Sweden Uses Screen Names to Identify Winning Players Who Have Not Paid Taxes

Information sharing agreements with tax havens that regulate online poker outside the EEA were used to obtain players’ real names.

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Sweden initiated a crackdown on poker players who don’t declare their winnings in November 2012. Since then the tax authority Skatteverket has honed its investigative techniques.
Robin, Creative Commons Attribution 2.0 License

Sweden initiated a crackdown on poker players who don’t declare their winnings in November 2012. Since then the tax authority Skatteverket has honed its investigative techniques.

The 2012 actions included unannounced raids on players’ homes and sending letters demanding details of online gambling activity.

Skatteverket’s Dag Hardyson told Swedish Radio News that the tax agency was now presenting screen names to offshore tax havens in order to elicit information about the real names behind the poker accounts.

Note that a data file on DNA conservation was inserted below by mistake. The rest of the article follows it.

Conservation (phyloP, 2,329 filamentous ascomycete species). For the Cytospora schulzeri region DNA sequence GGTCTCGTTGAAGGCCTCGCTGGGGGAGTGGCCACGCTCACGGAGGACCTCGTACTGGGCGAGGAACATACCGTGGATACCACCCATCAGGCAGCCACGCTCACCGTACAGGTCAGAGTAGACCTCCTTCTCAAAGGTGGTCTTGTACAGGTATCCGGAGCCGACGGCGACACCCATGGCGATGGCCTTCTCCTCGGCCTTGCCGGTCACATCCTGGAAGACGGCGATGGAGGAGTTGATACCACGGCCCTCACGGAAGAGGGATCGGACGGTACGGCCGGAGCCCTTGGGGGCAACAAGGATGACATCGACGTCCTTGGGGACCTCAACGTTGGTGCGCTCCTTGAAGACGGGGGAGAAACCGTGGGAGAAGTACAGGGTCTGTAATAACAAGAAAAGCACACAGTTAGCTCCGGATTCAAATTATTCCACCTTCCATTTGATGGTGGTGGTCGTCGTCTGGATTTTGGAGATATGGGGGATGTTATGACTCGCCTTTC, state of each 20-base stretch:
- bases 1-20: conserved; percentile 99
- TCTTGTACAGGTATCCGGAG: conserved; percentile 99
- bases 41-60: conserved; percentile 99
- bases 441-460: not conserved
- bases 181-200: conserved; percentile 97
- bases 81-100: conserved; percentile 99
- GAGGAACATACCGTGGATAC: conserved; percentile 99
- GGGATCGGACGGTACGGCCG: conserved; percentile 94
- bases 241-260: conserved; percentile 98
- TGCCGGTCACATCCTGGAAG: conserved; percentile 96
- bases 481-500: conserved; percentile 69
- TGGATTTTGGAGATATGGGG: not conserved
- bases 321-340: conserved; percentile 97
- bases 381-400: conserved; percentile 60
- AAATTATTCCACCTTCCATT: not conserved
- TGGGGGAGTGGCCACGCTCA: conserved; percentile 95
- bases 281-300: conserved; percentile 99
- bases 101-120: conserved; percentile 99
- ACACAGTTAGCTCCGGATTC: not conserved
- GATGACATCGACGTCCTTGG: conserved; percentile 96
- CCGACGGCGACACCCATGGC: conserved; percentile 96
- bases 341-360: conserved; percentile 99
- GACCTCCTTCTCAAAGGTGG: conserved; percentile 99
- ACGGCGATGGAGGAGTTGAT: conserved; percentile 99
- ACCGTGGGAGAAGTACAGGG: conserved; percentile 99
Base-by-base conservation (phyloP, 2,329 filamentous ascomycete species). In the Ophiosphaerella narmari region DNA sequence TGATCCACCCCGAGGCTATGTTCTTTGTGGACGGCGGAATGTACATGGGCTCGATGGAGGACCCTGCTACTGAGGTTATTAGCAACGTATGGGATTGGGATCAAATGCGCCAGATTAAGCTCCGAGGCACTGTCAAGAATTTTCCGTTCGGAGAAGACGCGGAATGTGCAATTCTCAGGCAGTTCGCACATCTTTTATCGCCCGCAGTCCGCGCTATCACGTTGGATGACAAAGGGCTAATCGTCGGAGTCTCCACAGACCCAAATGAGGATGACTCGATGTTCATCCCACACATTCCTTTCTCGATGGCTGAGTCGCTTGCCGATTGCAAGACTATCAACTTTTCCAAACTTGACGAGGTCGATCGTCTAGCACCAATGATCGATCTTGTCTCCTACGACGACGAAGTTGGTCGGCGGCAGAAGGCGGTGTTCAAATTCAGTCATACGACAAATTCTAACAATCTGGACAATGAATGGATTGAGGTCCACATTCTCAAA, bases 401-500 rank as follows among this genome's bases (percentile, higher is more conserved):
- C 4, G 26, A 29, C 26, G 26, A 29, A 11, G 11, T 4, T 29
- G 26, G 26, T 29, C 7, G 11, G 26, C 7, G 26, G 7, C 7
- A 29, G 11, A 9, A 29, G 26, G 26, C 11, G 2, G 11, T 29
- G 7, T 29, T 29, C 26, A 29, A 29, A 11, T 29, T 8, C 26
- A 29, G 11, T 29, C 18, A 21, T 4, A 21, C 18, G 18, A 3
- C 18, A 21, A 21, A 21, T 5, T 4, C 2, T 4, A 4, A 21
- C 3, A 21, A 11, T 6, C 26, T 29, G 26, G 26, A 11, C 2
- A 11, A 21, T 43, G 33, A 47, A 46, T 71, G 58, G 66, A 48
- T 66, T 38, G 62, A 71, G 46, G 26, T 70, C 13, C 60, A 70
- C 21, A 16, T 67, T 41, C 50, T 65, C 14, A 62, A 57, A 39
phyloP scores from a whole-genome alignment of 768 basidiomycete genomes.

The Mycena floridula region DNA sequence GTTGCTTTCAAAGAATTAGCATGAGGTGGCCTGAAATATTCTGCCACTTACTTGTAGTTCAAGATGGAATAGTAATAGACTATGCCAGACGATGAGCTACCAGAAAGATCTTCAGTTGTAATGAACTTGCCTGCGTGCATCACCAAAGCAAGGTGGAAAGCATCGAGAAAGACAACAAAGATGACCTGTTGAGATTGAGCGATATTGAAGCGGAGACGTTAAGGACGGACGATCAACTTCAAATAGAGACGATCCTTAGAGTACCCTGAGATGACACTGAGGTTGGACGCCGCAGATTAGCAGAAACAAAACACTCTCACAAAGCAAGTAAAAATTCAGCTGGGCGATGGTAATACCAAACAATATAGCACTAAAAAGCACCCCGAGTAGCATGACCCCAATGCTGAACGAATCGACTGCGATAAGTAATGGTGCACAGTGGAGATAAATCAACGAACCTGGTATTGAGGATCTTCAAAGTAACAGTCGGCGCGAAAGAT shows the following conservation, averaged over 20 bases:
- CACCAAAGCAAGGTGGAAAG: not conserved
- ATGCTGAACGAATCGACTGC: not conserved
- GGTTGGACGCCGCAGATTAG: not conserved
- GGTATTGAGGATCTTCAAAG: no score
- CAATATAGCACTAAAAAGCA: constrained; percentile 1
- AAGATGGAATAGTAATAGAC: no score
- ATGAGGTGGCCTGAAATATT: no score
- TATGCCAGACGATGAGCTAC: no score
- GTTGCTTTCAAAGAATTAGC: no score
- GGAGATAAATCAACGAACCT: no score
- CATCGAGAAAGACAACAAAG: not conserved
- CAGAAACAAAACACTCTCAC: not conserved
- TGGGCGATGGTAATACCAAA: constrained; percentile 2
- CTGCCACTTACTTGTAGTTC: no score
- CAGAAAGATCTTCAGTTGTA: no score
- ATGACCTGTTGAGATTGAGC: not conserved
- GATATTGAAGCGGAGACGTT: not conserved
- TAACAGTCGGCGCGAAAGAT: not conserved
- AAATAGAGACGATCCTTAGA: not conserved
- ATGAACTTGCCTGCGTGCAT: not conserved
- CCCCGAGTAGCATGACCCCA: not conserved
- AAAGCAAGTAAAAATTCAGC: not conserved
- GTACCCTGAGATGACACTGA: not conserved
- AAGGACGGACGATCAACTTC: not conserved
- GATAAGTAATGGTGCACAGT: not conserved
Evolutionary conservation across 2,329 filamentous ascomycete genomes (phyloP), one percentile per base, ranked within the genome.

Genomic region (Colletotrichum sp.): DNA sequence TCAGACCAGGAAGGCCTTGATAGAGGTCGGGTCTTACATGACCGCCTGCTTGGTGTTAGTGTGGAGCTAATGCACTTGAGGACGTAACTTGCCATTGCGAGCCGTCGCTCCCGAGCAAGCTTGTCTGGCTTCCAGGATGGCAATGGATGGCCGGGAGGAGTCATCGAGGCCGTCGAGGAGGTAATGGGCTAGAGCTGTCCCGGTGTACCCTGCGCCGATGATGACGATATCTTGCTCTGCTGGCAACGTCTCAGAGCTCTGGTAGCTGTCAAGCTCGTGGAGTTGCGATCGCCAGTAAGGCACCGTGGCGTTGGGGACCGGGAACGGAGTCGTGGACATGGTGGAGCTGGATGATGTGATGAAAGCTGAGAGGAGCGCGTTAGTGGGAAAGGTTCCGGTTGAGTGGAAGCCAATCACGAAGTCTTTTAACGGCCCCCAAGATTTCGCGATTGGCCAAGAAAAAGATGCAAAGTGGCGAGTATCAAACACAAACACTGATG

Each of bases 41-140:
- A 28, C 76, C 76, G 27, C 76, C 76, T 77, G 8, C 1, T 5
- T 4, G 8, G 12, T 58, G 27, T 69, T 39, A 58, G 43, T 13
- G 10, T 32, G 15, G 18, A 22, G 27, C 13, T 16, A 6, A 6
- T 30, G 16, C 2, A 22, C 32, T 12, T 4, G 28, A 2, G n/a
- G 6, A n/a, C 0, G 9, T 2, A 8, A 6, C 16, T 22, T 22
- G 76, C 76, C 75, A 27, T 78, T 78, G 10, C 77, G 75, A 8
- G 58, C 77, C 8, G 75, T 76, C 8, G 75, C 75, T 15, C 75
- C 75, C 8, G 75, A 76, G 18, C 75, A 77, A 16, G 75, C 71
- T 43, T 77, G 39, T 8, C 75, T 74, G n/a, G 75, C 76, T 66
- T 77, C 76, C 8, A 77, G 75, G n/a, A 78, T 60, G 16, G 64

“I am pretty certain that this is the first time that we have used the possibility of trying to get information about not yet identified people. And we have been getting excellent information from tax havens. This really has paid off,” Hardyson explained.

The latest investigations have uncovered some 50 online gamblers who have not paid taxes on their winnings at offshore sites.

Sweden does not tax winnings from sites licensed in the European Economic Area, which includes all EU member states, so operators licensed in Malta or Gibraltar are not affected.

It appears that agreements with “tax havens” for a reciprocal exchange of information which were first entered into in 2009 are being used to track down the real names of poker players via regulators in the so called tax havens.

No details as to which countries are cooperating have been released.

October 08, 2014
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